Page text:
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Last updateWed, 28 Sep 2016 4pm

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Los Altos trees herald the coming of spring

The annual parade of flowering trees that brightens Los Altos is well under way. The city streets showcase many colorful varieties of blooming trees. Leading off the show in January were bright pink flowering apricots, which don't bear fruit, and bright yellow Bailey acacia, sometimes called mimosa.

This month brought almonds, flowering plum, evergreen pear and the many varieties of Chinese magnolias.

As Arbor Day (April 27) approaches, trees take center stage. The second edition (2004) of "Trees of Los Altos" offers a convenient guide, including color photographs and addresses of 38 different species scattered around Los Altos.

Masses of white flowers brighten the fruiting plum and pear, bronze-leaf loquat and deciduous flowering pears and dogwood. Fuzzy, white flowers puff out on black acacia and, in April, on melaleuca. California madrone with its lustrous red bark sports clusters of white lily-of-the-valley-shaped white flowers. Huge white flowers begin to bloom on evergreen magnolias and will continue throughout the summer. The craggy old leptospermum at the Chamber of Commerce will soon sport flowers.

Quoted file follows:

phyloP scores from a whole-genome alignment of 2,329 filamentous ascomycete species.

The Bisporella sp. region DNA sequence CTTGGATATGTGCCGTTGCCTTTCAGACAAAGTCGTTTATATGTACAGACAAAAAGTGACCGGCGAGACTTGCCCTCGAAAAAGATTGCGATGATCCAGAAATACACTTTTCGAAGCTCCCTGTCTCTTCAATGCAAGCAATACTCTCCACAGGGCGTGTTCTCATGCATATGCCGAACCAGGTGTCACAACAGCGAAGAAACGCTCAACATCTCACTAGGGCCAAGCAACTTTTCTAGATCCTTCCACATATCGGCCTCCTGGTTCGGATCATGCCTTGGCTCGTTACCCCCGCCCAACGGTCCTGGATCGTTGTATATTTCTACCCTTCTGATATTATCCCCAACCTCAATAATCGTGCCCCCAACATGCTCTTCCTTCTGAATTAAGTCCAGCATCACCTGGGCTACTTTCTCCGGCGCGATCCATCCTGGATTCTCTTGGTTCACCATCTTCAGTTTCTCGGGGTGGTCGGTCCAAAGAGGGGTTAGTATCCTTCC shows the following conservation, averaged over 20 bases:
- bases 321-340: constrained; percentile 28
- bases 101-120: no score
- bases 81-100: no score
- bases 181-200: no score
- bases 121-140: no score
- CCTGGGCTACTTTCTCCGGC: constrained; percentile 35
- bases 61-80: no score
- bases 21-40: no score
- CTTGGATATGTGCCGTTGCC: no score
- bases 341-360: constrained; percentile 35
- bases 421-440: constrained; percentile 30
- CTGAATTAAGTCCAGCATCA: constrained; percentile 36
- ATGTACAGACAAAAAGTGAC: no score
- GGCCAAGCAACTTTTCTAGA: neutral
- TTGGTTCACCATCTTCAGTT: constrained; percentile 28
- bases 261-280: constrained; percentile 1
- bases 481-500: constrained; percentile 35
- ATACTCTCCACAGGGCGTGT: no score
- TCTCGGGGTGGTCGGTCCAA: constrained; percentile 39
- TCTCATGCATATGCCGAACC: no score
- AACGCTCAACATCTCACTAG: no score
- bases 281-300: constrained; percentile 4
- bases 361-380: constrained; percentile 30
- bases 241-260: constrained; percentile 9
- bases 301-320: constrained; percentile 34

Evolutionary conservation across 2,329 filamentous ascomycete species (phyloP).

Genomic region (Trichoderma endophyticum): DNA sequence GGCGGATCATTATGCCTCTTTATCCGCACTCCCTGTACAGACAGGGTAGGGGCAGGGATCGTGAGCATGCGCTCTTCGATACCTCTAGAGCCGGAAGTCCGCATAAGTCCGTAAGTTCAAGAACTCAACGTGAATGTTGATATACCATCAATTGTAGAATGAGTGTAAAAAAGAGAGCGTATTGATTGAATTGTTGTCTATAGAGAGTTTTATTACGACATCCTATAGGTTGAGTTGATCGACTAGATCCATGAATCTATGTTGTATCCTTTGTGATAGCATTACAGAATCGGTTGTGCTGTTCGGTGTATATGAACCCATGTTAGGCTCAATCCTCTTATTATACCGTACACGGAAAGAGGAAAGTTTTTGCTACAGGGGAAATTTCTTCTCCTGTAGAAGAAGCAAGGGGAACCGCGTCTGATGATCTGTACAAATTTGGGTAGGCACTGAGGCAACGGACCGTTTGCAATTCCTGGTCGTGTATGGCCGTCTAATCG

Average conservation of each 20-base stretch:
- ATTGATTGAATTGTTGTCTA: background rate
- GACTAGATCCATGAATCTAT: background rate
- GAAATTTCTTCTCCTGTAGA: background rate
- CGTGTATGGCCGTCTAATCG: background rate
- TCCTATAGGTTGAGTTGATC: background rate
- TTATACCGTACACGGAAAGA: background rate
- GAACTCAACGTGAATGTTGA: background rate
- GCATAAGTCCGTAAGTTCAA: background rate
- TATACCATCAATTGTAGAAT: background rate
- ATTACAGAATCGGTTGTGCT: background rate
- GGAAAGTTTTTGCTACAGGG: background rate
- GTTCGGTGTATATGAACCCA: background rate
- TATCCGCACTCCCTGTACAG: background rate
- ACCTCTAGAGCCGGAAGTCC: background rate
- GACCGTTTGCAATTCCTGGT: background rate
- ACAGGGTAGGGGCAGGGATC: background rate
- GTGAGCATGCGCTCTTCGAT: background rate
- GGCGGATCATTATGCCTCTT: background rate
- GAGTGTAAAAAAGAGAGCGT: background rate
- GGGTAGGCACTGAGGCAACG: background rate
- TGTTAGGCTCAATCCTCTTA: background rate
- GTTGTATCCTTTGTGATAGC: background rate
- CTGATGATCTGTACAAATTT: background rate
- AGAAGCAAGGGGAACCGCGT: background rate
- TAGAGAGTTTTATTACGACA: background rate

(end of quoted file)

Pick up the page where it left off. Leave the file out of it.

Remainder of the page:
Downtown features blooming, red horse chestnut trees planted among the Chinese pistache on Main Street. Violet clusters will begin to appear on the Idaho locust trees at Hillview Center and near the churches on Orange Avenue.

Flowering cherries, fruiting apricots, flowering crabapples and redbud with its flowers shaped like sweet peas bring dazzling pink colors. The clouds of pink flowers blooming over the fence at the Almond Avenue Fire Station are tamarisk.

"Trees of Los Altos" is available for $12 plus tax at Los Altos City Hall, the Community Foundation, the History Museum and the Garden Supply and Nursery.

Submit a Letter to the Editor

The Town Crier welcomes letters to the editor on current events pertinent to Los Altos, Los Altos Hills and Mountain View. Write to us at 138 Main St., Los Altos 94022, Attn: Editor, or email editor Bruce Barton at bruceb@latc.com. Because editorial space is limited, please confine letters to no more than 200 words. Include a phone number for verification purposes. Anonymous letters will not be printed.

You can also have your say right here at losaltosonline.com – scroll to the bottom of any story to add a comment. 

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